Complying To GDPR

What Are The Consequences Of Not Complying To GDPR?

00Business Risk, Cyber Attack, Cyber Security, Data breach, GDPR, IASME, ISO27001, Latest news, Risk Education, Risk Management

So what are the consequences of not complying to the EU General Data Protection Regulations ?

I recently wrote a blog ‘What is GDPR and why do you need it?’ to highlight the real meaning behind why data protection is changing.

What Are The Consequences Of Not Complying To The GDPR?

The UK Government and Information Commissioners Office (ICO) have declared that no new legislation will be introduced to cover the growing threat of cybercrime as this is a business owner responsibility to address.

What they will enforce though is legislation about the use of data… If data is protected then at least any cyber-attacks will mean that personal data is (or should be) protected and safe.

What Are The GDPR Fines Or Punishment?

So the focus is on the GDPR and the penalties for non-compliance are eye watering

  • Infringement of Articles 5, 6, 7 and 9 carries a penalty fine of up to €20M or up to 4% of total global revenue of the preceding year, whichever is greater.
  • Infringement of Articles 8,11, 25-39, 42 and 43 carries a penalty fine of up to €10M or up to 2% of total global revenue of the preceding year, whichever is greater

In summary, we know that the GDPR is coming, that it will become law in May 2018, that it is important, that it should not be ignored and that there will be some pain if we fall short.

You need to comply to the GDPR so the question is…

More info

GDPR the new legislation

What is GDPR and why do you need it?

00Business Risk, Cyber Security, Data breach, GDPR

Why Do We Need the EU GDPR?

The European Union General Data Protection Regulations (or EU GDPR for short) is the update to the current UK Data Protection Act. It will impact all business and how we deal with data online.

Current Data Protection legislation was launched in 1998 and has improved the way businesses control our personal or sensitive data.

Increasingly if you are like me, you find yourself questioning on a daily basis, why more and more people are able to gain my details and send me junk mail and spam, or monitor my activity on websites.

How is this possible if I have ticked the TPA exclusion boxes or put exclusions on my BT line?

The fact is that data protection requirements were written for a different time, so what was a compliant use and retention of data is now not fit for purpose.

Perhaps the legislation was not unreasonable in 1998…….

Where were you 20 years ago? You may have had a computer with a floppy disk and a processor far less powerful that a mobile device today.

I still have my BBC commodore so can quickly prove this to be true!!

  • There was also no Facebook no Google, no Twitter, Instagram to name a few.
  • An iPad didn’t exist, a tablet was still something prescribed by your doctor.
  • Robotics amounted to watching K-9 on Dr Who!

In fact, everything was different … including control and access to data.

Bring the clock forward to a far more technologically advanced world…

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Talktalk data breach

The TalkTalk data breach, a record £400k fine and a warning to others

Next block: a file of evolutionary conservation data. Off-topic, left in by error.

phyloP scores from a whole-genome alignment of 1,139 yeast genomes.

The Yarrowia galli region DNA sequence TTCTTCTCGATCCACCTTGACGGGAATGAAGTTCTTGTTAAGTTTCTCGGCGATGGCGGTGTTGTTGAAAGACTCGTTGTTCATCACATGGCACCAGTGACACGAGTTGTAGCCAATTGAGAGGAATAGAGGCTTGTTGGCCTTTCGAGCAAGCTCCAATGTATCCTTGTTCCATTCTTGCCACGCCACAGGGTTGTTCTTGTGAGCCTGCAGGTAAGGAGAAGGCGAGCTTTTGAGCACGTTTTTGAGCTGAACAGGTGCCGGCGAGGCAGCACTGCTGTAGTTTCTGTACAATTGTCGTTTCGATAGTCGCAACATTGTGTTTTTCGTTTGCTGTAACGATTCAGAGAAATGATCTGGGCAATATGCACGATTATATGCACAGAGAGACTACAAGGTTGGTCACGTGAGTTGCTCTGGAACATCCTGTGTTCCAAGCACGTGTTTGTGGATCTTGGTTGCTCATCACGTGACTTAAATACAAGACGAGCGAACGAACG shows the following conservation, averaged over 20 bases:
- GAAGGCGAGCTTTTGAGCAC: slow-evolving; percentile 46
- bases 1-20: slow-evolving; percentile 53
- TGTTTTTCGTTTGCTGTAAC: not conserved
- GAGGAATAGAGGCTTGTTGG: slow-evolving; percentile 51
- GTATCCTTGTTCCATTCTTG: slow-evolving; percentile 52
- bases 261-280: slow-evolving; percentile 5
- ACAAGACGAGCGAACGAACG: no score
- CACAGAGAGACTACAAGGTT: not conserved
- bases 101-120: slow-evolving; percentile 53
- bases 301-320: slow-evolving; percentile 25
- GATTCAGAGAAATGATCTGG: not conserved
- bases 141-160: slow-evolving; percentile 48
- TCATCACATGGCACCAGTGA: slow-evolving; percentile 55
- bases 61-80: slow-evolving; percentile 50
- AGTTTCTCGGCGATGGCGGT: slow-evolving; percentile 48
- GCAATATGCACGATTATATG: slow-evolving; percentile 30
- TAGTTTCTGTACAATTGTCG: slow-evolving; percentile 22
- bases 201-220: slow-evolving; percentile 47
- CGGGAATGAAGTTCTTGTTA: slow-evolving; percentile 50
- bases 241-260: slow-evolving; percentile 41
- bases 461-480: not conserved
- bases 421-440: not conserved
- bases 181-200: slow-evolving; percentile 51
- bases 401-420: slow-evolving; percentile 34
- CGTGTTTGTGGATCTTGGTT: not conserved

00Cyber Security, Data breachTags:

The TalkTalk Data Breach

On the 21st October 2015, TalkTalk became aware of a major security breach.  Over the following days and weeks, the severity and magnitude of that breach filled the headlines of the British and International newspapers. More than 150,000 users saw their personal information leaked. Of those, more than 15,000 users saw their bank account details compromised. 

“failed to apply software patches to a database, fixing a known exposure that had been identified more than 3.5 years prior to the breach.”

The next day, TalkTalk informed the Information Commissioners Office of the data breach. The TalkTalk data breach has cost about £60m and contributed to the loss of over 100,000 customers. The police are still questioning 6 individuals (all under 21 years of age) in relation to the crime.

The ICO Investigation to the TalkTalk data breach

Now TalkTalk is back in the headlines as the ICO issues a record-breaking fine of £400,000, due to security failings that allowed a cyber attacker to access customer data “with ease”. The ICO investigation found that the attack could have been prevented if TalkTalk had taken basic steps to protect customers’ information. Worryingly, TalkTalk failed to apply software patches, fixing a known exposure that had been identified more than 3.5 years prior to the breach. The report highlights that there were two additional attacks 12 weeks before the October breach which had not been detected. More info

Yahoo Data breach

Lessons from the Yahoo data breach

00Cyber Security, Data breachTags:

Lessons from the Yahoo data breach

Once again the headlines are dominated by news of another major breach, unsurprisingly it’s Yahoo data breach which has been made apparent.

What happened at Yahoo?

It’s a massive data breach, making Talk Talk, LinkedIn and Ashley Madison look tiny – 500 million records have been breached in what is being reported as a ‘state-sponsored’ hack with rumours of involvement from China, Korea or Russia. The breach occurred at some point in 2014 and impacts not just users of Yahoo, but potentially Sky and BT users as well.

Yahoo Data breach raises so many questions 

It is clear that this story will continue to run for many weeks and months. It raises so many questions; how much Yahoo knew? When did Yahoo found out? Why didn’t Yahoo recognise that a breach had occurred? And why do Yahoo think it was a state sponsored attack, given the data has found it’s way to the dark web?

I’m sure the new owners of Yahoo, the well respected communications company Verizon, will have many more questions. More info